Sickness, Death, and Love

Almost everybody I know has dealt with or is dealing with some level of sickness or death in their lives. If you’re human and you haven’t dealt with some measure of illness, or even death, I think THAT’S when you can count yourself among the richest 1% in the world. And that’s ok. Nothing to feel guilty about. Celebrate it, enjoy it, and offer up some big gratitude.

But for the rest of us, the 99%, here’s what I’ve noticed.

Almost 9 years ago when my dad had his massive stroke, many people came to wish us well and offer prayers and hope. So many friends and family members sharing phrases like, “it will be ok,” and “he’ll be fine.” But there was one – one person who dared to say something different.

I’ll never forget it. We were standing in the hallway outside the family room of the ICU almost in a reception line as a few friends were arriving, when Danny walked up to me. He put his hands on my shoulders, looked me straight in the eye and said, “This sucks.”

In that singular moment, I felt all the tension in my back and shoulders release, and I felt myself start to laugh a nervous laugh.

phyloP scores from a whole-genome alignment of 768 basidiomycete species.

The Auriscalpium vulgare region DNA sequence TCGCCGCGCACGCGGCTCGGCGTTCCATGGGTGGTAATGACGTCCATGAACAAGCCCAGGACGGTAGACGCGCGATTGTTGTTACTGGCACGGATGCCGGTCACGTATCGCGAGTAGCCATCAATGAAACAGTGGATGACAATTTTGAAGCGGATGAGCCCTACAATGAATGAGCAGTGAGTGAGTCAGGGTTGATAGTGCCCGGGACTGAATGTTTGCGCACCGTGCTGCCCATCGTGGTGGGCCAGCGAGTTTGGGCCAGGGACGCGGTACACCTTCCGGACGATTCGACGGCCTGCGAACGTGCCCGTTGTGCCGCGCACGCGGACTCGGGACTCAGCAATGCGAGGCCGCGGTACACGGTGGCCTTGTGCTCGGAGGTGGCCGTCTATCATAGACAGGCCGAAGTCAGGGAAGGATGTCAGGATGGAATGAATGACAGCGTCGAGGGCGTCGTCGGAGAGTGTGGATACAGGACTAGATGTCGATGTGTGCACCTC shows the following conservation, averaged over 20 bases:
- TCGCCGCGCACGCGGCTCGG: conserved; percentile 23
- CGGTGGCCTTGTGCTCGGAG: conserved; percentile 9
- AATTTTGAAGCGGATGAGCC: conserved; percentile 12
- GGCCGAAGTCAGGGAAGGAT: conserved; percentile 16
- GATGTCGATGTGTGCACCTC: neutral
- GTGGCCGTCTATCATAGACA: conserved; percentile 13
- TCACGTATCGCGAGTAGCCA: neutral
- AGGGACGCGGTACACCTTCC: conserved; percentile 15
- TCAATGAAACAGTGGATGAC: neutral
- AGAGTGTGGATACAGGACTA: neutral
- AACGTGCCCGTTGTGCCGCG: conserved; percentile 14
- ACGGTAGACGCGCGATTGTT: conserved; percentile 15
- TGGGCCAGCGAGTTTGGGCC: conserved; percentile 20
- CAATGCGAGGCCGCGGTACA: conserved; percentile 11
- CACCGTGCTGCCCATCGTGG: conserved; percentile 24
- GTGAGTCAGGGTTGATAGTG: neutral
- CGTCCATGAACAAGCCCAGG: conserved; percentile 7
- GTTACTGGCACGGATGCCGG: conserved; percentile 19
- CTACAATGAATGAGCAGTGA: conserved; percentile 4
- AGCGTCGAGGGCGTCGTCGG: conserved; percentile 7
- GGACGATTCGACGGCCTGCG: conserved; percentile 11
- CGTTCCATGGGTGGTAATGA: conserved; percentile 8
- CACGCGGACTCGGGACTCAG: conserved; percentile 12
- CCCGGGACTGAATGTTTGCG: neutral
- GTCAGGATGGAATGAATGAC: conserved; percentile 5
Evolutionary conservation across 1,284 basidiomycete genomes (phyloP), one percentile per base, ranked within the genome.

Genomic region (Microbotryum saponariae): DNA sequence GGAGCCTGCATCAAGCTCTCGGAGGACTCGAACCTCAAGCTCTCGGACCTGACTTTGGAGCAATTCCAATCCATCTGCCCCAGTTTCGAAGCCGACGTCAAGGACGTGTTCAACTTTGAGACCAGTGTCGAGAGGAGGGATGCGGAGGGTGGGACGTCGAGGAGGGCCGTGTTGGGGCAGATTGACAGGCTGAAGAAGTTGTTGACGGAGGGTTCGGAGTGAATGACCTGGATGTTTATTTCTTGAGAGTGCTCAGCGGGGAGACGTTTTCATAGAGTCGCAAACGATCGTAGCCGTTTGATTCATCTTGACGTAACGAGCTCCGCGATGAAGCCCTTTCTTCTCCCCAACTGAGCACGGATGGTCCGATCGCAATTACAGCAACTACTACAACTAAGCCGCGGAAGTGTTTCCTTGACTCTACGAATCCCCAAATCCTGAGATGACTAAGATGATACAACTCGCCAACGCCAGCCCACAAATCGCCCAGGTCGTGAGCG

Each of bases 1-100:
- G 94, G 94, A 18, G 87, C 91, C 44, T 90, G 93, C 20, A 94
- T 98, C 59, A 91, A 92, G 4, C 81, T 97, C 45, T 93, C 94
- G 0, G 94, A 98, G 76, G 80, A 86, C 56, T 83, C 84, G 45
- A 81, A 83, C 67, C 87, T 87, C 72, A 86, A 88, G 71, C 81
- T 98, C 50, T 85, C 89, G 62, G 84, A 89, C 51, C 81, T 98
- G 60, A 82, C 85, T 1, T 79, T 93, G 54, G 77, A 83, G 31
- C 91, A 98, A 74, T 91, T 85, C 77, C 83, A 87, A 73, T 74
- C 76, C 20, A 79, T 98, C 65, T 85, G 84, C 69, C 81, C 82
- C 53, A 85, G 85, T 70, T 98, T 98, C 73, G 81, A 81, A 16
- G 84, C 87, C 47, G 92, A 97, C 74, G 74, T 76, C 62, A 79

“Dare I agree with him?”

He hugged me tightly, and I felt like I would collapse since I no longer had tension holding me up.

“It just sucks. I’m so sorry,” he continued as he pulled back and looked me in the eye again.

By now, tears were welling up in my lower lids, and I realized I TOTALLY agreed with him.

“Thank you.” (hug) “Oh – THANK YOU!! You’re right. It sucks. It sucks big time, and it hurts, and it sucks.”

He smiled at me and didn’t offer the traditional phrases of comfort and condolence that many would interject at this point. Instead, he simply said, “Yeah,” and allowed me to have my peace, my reality, my truth.

And that was it. That one moment changed the way I look at life, death, and illness. More to the point, it changed the way I offer support to those around me who are experiencing challenging times. Yes, I still offer words of comfort and hope, but not to the exclusion of validating the sucky-ness of the situation. Nor to the point of negating the person’s experience.

The thing is, illness sucks. Death sucks for those left behind. So many books and teachers out there want us to focus on hope and find the positive in the situation, almost to the exclusion of the difficulty.

I’m a believer in how our thoughts change and create our lives. I know this to be true. I believe in finding the positive and living from that place. And yes, the positive is always there, can always be found, and helps us through the darker moments… but that doesn’t mean it doesn’t ALSO suck to live through it. Sometimes it just sucks. It’s hard, and it hurts. And that’s ok.

It means you knew Love.

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